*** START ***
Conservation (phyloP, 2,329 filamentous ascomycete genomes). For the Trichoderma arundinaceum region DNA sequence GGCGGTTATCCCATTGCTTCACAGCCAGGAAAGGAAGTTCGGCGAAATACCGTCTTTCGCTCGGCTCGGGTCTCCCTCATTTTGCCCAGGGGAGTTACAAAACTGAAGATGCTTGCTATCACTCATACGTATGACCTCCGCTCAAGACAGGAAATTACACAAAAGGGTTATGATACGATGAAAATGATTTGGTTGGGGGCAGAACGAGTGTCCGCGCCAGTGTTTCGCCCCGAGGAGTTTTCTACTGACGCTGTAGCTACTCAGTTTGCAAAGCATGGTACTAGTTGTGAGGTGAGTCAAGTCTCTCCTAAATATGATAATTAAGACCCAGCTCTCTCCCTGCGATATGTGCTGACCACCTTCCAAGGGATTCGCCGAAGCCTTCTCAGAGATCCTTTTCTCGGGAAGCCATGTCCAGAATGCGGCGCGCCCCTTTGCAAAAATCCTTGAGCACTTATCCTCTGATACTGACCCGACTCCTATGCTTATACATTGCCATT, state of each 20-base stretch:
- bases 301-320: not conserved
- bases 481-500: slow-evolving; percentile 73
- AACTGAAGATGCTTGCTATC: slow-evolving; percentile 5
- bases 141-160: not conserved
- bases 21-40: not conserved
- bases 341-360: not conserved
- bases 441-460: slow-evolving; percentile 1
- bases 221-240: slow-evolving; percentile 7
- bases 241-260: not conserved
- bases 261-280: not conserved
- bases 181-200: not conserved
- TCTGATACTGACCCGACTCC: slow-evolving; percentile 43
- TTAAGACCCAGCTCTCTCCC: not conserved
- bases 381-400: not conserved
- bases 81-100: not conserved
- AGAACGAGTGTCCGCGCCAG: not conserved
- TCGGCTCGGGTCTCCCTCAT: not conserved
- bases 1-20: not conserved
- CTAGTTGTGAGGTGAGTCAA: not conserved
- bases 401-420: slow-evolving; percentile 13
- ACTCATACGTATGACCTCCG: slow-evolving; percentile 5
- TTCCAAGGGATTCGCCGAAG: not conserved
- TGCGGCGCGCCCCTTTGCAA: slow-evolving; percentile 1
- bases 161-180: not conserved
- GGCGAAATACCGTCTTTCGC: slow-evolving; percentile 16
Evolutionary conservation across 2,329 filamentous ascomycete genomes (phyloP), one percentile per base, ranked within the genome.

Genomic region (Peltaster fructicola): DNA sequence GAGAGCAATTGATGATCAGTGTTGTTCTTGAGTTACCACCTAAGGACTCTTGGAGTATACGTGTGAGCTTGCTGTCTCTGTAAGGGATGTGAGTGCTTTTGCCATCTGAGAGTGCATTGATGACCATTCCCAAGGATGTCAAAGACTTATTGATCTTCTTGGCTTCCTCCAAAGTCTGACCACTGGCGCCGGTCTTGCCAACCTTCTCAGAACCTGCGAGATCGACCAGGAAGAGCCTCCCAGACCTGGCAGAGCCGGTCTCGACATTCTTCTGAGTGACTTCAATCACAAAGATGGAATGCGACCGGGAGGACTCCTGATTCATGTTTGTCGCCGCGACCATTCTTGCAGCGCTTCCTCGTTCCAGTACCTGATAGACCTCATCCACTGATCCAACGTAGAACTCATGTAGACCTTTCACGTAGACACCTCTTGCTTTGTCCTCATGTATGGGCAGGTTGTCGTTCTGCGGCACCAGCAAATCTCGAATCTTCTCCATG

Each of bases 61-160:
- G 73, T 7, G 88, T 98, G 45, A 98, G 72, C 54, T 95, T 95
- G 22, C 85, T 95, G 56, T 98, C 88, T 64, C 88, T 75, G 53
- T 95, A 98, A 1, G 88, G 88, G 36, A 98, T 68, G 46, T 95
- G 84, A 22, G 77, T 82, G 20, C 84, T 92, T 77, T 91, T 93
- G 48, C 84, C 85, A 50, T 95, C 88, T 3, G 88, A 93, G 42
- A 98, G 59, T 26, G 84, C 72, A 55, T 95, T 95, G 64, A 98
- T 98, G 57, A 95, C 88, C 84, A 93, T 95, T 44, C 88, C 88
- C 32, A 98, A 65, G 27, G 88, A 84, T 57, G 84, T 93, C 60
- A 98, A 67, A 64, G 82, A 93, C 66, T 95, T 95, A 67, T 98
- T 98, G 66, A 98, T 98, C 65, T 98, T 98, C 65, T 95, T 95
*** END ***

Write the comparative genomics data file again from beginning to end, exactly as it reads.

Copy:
Conservation (phyloP, 2,329 filamentous ascomycete genomes). For the Trichoderma arundinaceum region DNA sequence GGCGGTTATCCCATTGCTTCACAGCCAGGAAAGGAAGTTCGGCGAAATACCGTCTTTCGCTCGGCTCGGGTCTCCCTCATTTTGCCCAGGGGAGTTACAAAACTGAAGATGCTTGCTATCACTCATACGTATGACCTCCGCTCAAGACAGGAAATTACACAAAAGGGTTATGATACGATGAAAATGATTTGGTTGGGGGCAGAACGAGTGTCCGCGCCAGTGTTTCGCCCCGAGGAGTTTTCTACTGACGCTGTAGCTACTCAGTTTGCAAAGCATGGTACTAGTTGTGAGGTGAGTCAAGTCTCTCCTAAATATGATAATTAAGACCCAGCTCTCTCCCTGCGATATGTGCTGACCACCTTCCAAGGGATTCGCCGAAGCCTTCTCAGAGATCCTTTTCTCGGGAAGCCATGTCCAGAATGCGGCGCGCCCCTTTGCAAAAATCCTTGAGCACTTATCCTCTGATACTGACCCGACTCCTATGCTTATACATTGCCATT, state of each 20-base stretch:
- bases 301-320: not conserved
- bases 481-500: slow-evolving; percentile 73
- AACTGAAGATGCTTGCTATC: slow-evolving; percentile 5
- bases 141-160: not conserved
- bases 21-40: not conserved
- bases 341-360: not conserved
- bases 441-460: slow-evolving; percentile 1
- bases 221-240: slow-evolving; percentile 7
- bases 241-260: not conserved
- bases 261-280: not conserved
- bases 181-200: not conserved
- TCTGATACTGACCCGACTCC: slow-evolving; percentile 43
- TTAAGACCCAGCTCTCTCCC: not conserved
- bases 381-400: not conserved
- bases 81-100: not conserved
- AGAACGAGTGTCCGCGCCAG: not conserved
- TCGGCTCGGGTCTCCCTCAT: not conserved
- bases 1-20: not conserved
- CTAGTTGTGAGGTGAGTCAA: not conserved
- bases 401-420: slow-evolving; percentile 13
- ACTCATACGTATGACCTCCG: slow-evolving; percentile 5
- TTCCAAGGGATTCGCCGAAG: not conserved
- TGCGGCGCGCCCCTTTGCAA: slow-evolving; percentile 1
- bases 161-180: not conserved
- GGCGAAATACCGTCTTTCGC: slow-evolving; percentile 16
Evolutionary conservation across 2,329 filamentous ascomycete genomes (phyloP), one percentile per base, ranked within the genome.

Genomic region (Peltaster fructicola): DNA sequence GAGAGCAATTGATGATCAGTGTTGTTCTTGAGTTACCACCTAAGGACTCTTGGAGTATACGTGTGAGCTTGCTGTCTCTGTAAGGGATGTGAGTGCTTTTGCCATCTGAGAGTGCATTGATGACCATTCCCAAGGATGTCAAAGACTTATTGATCTTCTTGGCTTCCTCCAAAGTCTGACCACTGGCGCCGGTCTTGCCAACCTTCTCAGAACCTGCGAGATCGACCAGGAAGAGCCTCCCAGACCTGGCAGAGCCGGTCTCGACATTCTTCTGAGTGACTTCAATCACAAAGATGGAATGCGACCGGGAGGACTCCTGATTCATGTTTGTCGCCGCGACCATTCTTGCAGCGCTTCCTCGTTCCAGTACCTGATAGACCTCATCCACTGATCCAACGTAGAACTCATGTAGACCTTTCACGTAGACACCTCTTGCTTTGTCCTCATGTATGGGCAGGTTGTCGTTCTGCGGCACCAGCAAATCTCGAATCTTCTCCATG

Each of bases 61-160:
- G 73, T 7, G 88, T 98, G 45, A 98, G 72, C 54, T 95, T 95
- G 22, C 85, T 95, G 56, T 98, C 88, T 64, C 88, T 75, G 53
- T 95, A 98, A 1, G 88, G 88, G 36, A 98, T 68, G 46, T 95
- G 84, A 22, G 77, T 82, G 20, C 84, T 92, T 77, T 91, T 93
- G 48, C 84, C 85, A 50, T 95, C 88, T 3, G 88, A 93, G 42
- A 98, G 59, T 26, G 84, C 72, A 55, T 95, T 95, G 64, A 98
- T 98, G 57, A 95, C 88, C 84, A 93, T 95, T 44, C 88, C 88
- C 32, A 98, A 65, G 27, G 88, A 84, T 57, G 84, T 93, C 60
- A 98, A 67, A 64, G 82, A 93, C 66, T 95, T 95, A 67, T 98
- T 98, G 66, A 98, T 98, C 65, T 98, T 98, C 65, T 95, T 95